Can there really be a problem with telling your child, “Do your best? Maybe, maybe not. I know that it was a terrible thing done to me by my dad, probably innocently. Dad was big on ‘do your best’, and he added that this should be applied to whatever you pursue. He used to say if I wanted to be a ditch-digger, then great; just do my best at it. Of course, this is where it get’s a little confusing. When I did my best dad would also challenge me with, “Why didn’t you do better?”
I remember after graduating with honors from a difficult master’s program (I had a 3.62 GPA out of 4.0) dad asked me, “Why didn’t you make a 4.0?” Inadvertently he had set up a standard for perfection that could never be reached. I’ve always felt it would have been much more helpful if he had simply said, “Just be better than everyone else in whatever you do.” That kind of challenge is at least possible. Do your best + you can always do better is a recipe for misery.
What about you and your parenting advice for your kids? Hopefully you are teaching them to be independent, but are you making the standard too high? On the other hand, are you a parent that offers no real standard, allowing your child to drift? Kid’s definitely need standards modeled to them, and they need challenges to grow themselves. Giving them no standards or giving them impossible ones are both off the target and into the dirt. By the way, can we really ever know if we’ve really done our best (maybe dad’s point).
Here’s an alternate way to think about it when you challenge your kids--- Do what it takes. Of course, they need to figure out what they want (or have it given to them during the growing years), but then the question of doing what it takes makes sense. Need to learn math? Do what it takes. Want to compete in a sport? Do what it takes. Want to go to youth camp with your church and need to raise some money? Do what it takes.
May I close with a question or two? Are you doing your best at parenting and homeschooling? Could you do better? Now, dump those questions. Instead, ask yourself how you want your kids to turn out as individuals and students? Do you want them to be in a position to choose their life; whether it includes college or not? Do you want them to read well, write well, do math well? Then, it seem simple:
So, how do you balance homeschool, parenting, and marriage? What a great question. It's part of our 100+ questions on homeschooling. I'll tell you, this is not as difficult as it sounds. The problem is when we don't understand two simple things. One is balance and the other is hierarchy. Okay, so balance. Balance is the right amount of the right thing.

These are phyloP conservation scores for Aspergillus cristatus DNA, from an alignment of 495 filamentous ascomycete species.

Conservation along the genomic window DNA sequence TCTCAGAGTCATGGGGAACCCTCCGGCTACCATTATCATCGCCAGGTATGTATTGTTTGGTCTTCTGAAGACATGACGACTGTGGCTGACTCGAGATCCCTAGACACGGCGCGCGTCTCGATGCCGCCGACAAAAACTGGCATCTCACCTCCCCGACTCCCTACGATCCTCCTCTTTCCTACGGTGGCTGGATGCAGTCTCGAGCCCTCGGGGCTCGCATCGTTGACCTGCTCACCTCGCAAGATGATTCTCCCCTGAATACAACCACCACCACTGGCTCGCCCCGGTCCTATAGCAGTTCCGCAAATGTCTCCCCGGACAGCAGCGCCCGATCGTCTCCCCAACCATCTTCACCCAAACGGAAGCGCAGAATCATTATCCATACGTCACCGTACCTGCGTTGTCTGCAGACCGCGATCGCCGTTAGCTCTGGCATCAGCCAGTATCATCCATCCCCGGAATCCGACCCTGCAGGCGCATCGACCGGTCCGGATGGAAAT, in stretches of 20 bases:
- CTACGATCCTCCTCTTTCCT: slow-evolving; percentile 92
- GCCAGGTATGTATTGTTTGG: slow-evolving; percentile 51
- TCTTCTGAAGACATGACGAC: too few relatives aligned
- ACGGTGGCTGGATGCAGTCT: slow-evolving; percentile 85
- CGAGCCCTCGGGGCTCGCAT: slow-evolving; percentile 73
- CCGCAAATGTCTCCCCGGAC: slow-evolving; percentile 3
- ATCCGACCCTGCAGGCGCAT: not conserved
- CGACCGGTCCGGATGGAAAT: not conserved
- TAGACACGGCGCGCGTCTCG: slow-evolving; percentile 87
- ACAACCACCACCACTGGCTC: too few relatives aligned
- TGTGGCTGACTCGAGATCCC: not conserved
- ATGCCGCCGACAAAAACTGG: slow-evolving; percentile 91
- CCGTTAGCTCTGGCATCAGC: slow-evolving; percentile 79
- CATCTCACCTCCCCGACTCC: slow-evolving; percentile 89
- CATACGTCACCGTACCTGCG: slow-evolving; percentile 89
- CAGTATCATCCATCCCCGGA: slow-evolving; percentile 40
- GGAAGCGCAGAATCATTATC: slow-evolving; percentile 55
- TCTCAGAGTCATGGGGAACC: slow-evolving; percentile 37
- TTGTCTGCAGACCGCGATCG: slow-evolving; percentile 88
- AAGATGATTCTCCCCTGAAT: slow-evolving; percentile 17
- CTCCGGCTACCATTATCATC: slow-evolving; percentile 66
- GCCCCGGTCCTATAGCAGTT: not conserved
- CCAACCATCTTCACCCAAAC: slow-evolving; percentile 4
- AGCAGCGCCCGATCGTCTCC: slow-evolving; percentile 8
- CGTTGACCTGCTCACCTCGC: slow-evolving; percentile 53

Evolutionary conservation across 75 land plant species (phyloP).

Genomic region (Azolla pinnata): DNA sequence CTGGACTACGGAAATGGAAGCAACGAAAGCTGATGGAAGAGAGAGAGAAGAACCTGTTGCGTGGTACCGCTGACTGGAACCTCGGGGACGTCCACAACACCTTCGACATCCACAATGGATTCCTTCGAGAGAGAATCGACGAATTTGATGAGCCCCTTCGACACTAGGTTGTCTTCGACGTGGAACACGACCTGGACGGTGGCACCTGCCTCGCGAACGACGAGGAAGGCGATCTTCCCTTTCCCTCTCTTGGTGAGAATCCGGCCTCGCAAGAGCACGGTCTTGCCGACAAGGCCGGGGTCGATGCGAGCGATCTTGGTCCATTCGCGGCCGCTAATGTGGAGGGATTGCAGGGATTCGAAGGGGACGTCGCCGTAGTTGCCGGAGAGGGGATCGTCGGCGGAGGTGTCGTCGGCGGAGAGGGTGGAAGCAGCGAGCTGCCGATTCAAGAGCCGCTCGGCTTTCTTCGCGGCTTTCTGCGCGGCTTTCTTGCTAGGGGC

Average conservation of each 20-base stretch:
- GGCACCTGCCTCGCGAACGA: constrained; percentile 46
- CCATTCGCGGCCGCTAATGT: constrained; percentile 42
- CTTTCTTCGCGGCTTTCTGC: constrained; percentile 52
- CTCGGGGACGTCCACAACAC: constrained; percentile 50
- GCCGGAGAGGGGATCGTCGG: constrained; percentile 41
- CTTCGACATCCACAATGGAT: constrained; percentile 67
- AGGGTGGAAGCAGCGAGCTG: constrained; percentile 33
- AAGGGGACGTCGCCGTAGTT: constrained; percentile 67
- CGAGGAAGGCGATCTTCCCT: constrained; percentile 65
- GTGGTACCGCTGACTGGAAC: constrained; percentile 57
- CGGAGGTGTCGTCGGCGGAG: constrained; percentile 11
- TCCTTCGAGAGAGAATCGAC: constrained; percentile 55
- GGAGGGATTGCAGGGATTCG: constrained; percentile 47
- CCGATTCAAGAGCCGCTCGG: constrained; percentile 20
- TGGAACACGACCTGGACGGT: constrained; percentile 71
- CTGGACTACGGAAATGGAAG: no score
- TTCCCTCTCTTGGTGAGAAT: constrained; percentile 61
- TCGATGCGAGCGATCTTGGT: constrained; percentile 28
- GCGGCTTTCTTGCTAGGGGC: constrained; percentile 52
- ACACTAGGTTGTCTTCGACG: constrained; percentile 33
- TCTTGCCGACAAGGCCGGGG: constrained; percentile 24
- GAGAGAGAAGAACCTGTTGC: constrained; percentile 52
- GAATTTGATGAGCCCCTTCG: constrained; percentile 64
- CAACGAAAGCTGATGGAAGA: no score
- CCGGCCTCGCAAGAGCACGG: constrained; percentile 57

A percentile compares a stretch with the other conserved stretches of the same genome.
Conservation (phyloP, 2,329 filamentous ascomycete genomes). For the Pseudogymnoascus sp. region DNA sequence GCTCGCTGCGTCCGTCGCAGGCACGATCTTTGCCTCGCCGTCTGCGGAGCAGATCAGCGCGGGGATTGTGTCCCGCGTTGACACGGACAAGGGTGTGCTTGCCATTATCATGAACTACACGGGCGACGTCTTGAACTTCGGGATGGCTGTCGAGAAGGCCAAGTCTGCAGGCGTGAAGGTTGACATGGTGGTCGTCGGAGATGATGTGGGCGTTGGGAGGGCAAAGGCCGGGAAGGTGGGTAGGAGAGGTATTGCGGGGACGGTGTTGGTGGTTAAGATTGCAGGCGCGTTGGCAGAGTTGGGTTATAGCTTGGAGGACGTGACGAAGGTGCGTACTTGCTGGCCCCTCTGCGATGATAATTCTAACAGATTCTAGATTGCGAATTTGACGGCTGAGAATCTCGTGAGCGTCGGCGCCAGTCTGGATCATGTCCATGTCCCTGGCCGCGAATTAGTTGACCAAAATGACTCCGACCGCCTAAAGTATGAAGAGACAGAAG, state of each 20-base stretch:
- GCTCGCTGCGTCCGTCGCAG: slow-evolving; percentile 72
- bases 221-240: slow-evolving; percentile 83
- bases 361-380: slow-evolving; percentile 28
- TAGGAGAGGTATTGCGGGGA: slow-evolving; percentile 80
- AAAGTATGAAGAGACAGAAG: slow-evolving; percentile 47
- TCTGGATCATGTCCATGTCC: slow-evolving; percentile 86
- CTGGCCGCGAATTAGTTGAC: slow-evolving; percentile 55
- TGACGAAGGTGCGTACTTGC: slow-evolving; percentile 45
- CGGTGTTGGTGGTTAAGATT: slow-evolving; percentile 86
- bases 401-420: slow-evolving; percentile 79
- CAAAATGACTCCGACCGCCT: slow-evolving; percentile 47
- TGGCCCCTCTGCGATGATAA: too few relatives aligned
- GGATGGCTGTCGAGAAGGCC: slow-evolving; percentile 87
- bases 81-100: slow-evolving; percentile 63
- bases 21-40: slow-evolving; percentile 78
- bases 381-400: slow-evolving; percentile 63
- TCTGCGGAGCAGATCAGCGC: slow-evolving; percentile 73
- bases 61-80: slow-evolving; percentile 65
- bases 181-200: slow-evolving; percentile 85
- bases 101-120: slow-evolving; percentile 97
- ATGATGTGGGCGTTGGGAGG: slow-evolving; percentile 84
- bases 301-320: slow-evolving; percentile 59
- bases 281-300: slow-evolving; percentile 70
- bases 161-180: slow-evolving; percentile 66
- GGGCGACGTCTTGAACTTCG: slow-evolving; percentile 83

My name is Dr. Fred Ray Lybrand and my wife, Jody and I mentor families in how to raise independent thinkers, independent homeschoolers. Well, there's nothing more valuable in all of this than a mom and dad getting their mind and trying to produce an outcome how this stuff balances, homeschool, parenting, and marriage.
So first, balance. What is balance? A lot of times we tend to think balance is 50/50. We do this for a certain amount of time. We should balance it with something else. You've read this long, you should go outside and play this long, you might say. That's not exactly the nature of balance. Balance is the right amount of the right thing. So, soup, you don't want it to be 50% salt, but some salt or flavor in the soup really helps dramatically rather than if you have unsalted V-8 Juice or something like that. So, it's the right amount. So, the right amount of attention to homeschool, the right amount of attention to parenting, the right amount of attention to marriage, that would be the nature of the game.
Now, circumstances can affect us. When people are deployed, for example, overseas, it's hard to spend that much time on the marriage, as it were. But that notwithstanding, in the normal day to day nature of things, what we want to understand is first, it's balance, the right amount of the right thing. You get to sort of figure that out, how much attention to homeschool, how much attention to parenting, how much attention to marriage, how those things overlap. But the second is hierarchy, and that is what you value first, second, third, and how you put that together is going to affect everything. If you have a family system where the homeschool is ahead of the marriage, it's going to take a certain look. If you have a homeschool in which a parenting, whatever you understand that to be, is the dominant thing over the marriage and homeschool, it's going to have a certain look.
I'm going to argue with you that from a leveraging viewpoint, the small-but-powerful thing is that the marriage is the priority. I know this comes as difficult information, because I know marriages have struggles. Jody and I coach couples and have done that for decades: and we have worked through our own challenges in marriage as well. No one's saying it's easy. And I know in particular the readers I'm talking to right now, are predominantly women. You moms are the ones who predominantly homeschool. That's just a fact. You may not know this, but in the divorce world 70% of the divorces statistically are initiated by the women. So, that kind of tells me something is amiss or strugglesome (and the women are often the more stressed) This may or may not be the case your marriage. The question is how do you get your marriage to be as good as it can be? When the marriage works, the parenting starts to work too; and that gives you room for the homeschooling to work. That would be the sequence.